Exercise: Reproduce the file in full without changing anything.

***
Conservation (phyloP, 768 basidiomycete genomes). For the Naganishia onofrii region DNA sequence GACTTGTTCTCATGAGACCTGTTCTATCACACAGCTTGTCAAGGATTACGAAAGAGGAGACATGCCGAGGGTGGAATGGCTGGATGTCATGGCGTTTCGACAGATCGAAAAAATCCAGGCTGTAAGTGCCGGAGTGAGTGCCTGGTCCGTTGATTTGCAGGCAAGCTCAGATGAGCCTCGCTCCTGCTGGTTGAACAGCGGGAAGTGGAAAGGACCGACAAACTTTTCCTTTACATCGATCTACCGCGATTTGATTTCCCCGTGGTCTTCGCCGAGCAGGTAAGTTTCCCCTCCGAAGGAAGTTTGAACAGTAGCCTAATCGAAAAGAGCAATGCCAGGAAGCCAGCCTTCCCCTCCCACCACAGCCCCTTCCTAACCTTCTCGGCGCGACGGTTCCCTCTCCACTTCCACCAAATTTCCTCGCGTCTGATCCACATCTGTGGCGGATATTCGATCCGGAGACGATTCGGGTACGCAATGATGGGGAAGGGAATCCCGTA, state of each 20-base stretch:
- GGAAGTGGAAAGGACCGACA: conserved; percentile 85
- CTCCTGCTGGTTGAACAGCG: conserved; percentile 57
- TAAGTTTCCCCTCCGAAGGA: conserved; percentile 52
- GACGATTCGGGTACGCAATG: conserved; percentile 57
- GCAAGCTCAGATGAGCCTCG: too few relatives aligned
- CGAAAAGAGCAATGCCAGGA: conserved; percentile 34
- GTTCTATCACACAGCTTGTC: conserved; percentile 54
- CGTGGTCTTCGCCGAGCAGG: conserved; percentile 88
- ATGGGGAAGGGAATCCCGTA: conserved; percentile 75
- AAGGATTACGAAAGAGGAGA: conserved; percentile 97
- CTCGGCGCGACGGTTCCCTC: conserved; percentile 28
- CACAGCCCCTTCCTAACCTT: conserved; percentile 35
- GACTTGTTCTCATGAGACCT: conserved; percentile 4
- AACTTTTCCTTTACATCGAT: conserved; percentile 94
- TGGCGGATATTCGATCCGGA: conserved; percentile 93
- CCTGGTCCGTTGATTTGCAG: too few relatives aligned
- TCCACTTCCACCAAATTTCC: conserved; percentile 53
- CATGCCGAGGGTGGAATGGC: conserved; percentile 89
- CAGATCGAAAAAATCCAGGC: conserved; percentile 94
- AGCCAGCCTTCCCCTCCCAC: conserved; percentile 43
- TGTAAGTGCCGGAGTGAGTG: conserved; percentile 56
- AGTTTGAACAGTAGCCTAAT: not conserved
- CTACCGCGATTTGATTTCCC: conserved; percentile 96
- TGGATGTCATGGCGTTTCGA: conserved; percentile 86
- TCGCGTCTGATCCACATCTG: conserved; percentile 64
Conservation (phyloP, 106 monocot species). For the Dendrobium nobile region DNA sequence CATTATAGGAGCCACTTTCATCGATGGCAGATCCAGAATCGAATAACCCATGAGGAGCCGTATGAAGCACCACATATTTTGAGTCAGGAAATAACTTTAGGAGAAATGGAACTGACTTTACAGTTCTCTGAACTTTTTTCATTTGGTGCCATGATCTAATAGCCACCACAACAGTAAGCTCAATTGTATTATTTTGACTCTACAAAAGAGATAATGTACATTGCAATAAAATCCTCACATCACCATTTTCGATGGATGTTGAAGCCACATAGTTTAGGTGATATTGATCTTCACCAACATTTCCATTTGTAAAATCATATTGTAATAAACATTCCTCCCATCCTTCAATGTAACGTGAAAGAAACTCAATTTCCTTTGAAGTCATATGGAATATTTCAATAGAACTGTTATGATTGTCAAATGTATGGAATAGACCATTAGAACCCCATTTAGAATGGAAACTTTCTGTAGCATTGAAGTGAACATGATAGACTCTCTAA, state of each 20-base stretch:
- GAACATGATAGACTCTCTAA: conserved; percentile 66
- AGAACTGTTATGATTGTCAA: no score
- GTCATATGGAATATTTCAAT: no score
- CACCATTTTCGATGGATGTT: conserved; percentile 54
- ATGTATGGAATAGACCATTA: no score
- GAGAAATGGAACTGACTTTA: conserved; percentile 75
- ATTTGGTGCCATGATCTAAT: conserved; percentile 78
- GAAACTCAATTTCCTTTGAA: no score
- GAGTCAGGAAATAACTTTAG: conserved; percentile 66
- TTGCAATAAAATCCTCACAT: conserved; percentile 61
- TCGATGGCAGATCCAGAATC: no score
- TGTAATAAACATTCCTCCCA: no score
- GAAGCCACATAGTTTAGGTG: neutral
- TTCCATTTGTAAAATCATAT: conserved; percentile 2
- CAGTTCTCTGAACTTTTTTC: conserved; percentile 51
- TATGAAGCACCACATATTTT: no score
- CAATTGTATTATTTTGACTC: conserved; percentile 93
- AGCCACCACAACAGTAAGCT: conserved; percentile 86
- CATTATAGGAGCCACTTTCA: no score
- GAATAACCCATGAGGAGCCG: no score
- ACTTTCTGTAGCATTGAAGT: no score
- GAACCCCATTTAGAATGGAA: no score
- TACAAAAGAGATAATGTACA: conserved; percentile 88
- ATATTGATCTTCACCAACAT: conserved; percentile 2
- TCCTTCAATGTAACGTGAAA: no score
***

Conservation (phyloP, 768 basidiomycete genomes). For the Naganishia onofrii region DNA sequence GACTTGTTCTCATGAGACCTGTTCTATCACACAGCTTGTCAAGGATTACGAAAGAGGAGACATGCCGAGGGTGGAATGGCTGGATGTCATGGCGTTTCGACAGATCGAAAAAATCCAGGCTGTAAGTGCCGGAGTGAGTGCCTGGTCCGTTGATTTGCAGGCAAGCTCAGATGAGCCTCGCTCCTGCTGGTTGAACAGCGGGAAGTGGAAAGGACCGACAAACTTTTCCTTTACATCGATCTACCGCGATTTGATTTCCCCGTGGTCTTCGCCGAGCAGGTAAGTTTCCCCTCCGAAGGAAGTTTGAACAGTAGCCTAATCGAAAAGAGCAATGCCAGGAAGCCAGCCTTCCCCTCCCACCACAGCCCCTTCCTAACCTTCTCGGCGCGACGGTTCCCTCTCCACTTCCACCAAATTTCCTCGCGTCTGATCCACATCTGTGGCGGATATTCGATCCGGAGACGATTCGGGTACGCAATGATGGGGAAGGGAATCCCGTA, state of each 20-base stretch:
- GGAAGTGGAAAGGACCGACA: conserved; percentile 85
- CTCCTGCTGGTTGAACAGCG: conserved; percentile 57
- TAAGTTTCCCCTCCGAAGGA: conserved; percentile 52
- GACGATTCGGGTACGCAATG: conserved; percentile 57
- GCAAGCTCAGATGAGCCTCG: too few relatives aligned
- CGAAAAGAGCAATGCCAGGA: conserved; percentile 34
- GTTCTATCACACAGCTTGTC: conserved; percentile 54
- CGTGGTCTTCGCCGAGCAGG: conserved; percentile 88
- ATGGGGAAGGGAATCCCGTA: conserved; percentile 75
- AAGGATTACGAAAGAGGAGA: conserved; percentile 97
- CTCGGCGCGACGGTTCCCTC: conserved; percentile 28
- CACAGCCCCTTCCTAACCTT: conserved; percentile 35
- GACTTGTTCTCATGAGACCT: conserved; percentile 4
- AACTTTTCCTTTACATCGAT: conserved; percentile 94
- TGGCGGATATTCGATCCGGA: conserved; percentile 93
- CCTGGTCCGTTGATTTGCAG: too few relatives aligned
- TCCACTTCCACCAAATTTCC: conserved; percentile 53
- CATGCCGAGGGTGGAATGGC: conserved; percentile 89
- CAGATCGAAAAAATCCAGGC: conserved; percentile 94
- AGCCAGCCTTCCCCTCCCAC: conserved; percentile 43
- TGTAAGTGCCGGAGTGAGTG: conserved; percentile 56
- AGTTTGAACAGTAGCCTAAT: not conserved
- CTACCGCGATTTGATTTCCC: conserved; percentile 96
- TGGATGTCATGGCGTTTCGA: conserved; percentile 86
- TCGCGTCTGATCCACATCTG: conserved; percentile 64
Conservation (phyloP, 106 monocot species). For the Dendrobium nobile region DNA sequence CATTATAGGAGCCACTTTCATCGATGGCAGATCCAGAATCGAATAACCCATGAGGAGCCGTATGAAGCACCACATATTTTGAGTCAGGAAATAACTTTAGGAGAAATGGAACTGACTTTACAGTTCTCTGAACTTTTTTCATTTGGTGCCATGATCTAATAGCCACCACAACAGTAAGCTCAATTGTATTATTTTGACTCTACAAAAGAGATAATGTACATTGCAATAAAATCCTCACATCACCATTTTCGATGGATGTTGAAGCCACATAGTTTAGGTGATATTGATCTTCACCAACATTTCCATTTGTAAAATCATATTGTAATAAACATTCCTCCCATCCTTCAATGTAACGTGAAAGAAACTCAATTTCCTTTGAAGTCATATGGAATATTTCAATAGAACTGTTATGATTGTCAAATGTATGGAATAGACCATTAGAACCCCATTTAGAATGGAAACTTTCTGTAGCATTGAAGTGAACATGATAGACTCTCTAA, state of each 20-base stretch:
- GAACATGATAGACTCTCTAA: conserved; percentile 66
- AGAACTGTTATGATTGTCAA: no score
- GTCATATGGAATATTTCAAT: no score
- CACCATTTTCGATGGATGTT: conserved; percentile 54
- ATGTATGGAATAGACCATTA: no score
- GAGAAATGGAACTGACTTTA: conserved; percentile 75
- ATTTGGTGCCATGATCTAAT: conserved; percentile 78
- GAAACTCAATTTCCTTTGAA: no score
- GAGTCAGGAAATAACTTTAG: conserved; percentile 66
- TTGCAATAAAATCCTCACAT: conserved; percentile 61
- TCGATGGCAGATCCAGAATC: no score
- TGTAATAAACATTCCTCCCA: no score
- GAAGCCACATAGTTTAGGTG: neutral
- TTCCATTTGTAAAATCATAT: conserved; percentile 2
- CAGTTCTCTGAACTTTTTTC: conserved; percentile 51
- TATGAAGCACCACATATTTT: no score
- CAATTGTATTATTTTGACTC: conserved; percentile 93
- AGCCACCACAACAGTAAGCT: conserved; percentile 86
- CATTATAGGAGCCACTTTCA: no score
- GAATAACCCATGAGGAGCCG: no score
- ACTTTCTGTAGCATTGAAGT: no score
- GAACCCCATTTAGAATGGAA: no score
- TACAAAAGAGATAATGTACA: conserved; percentile 88
- ATATTGATCTTCACCAACAT: conserved; percentile 2
- TCCTTCAATGTAACGTGAAA: no score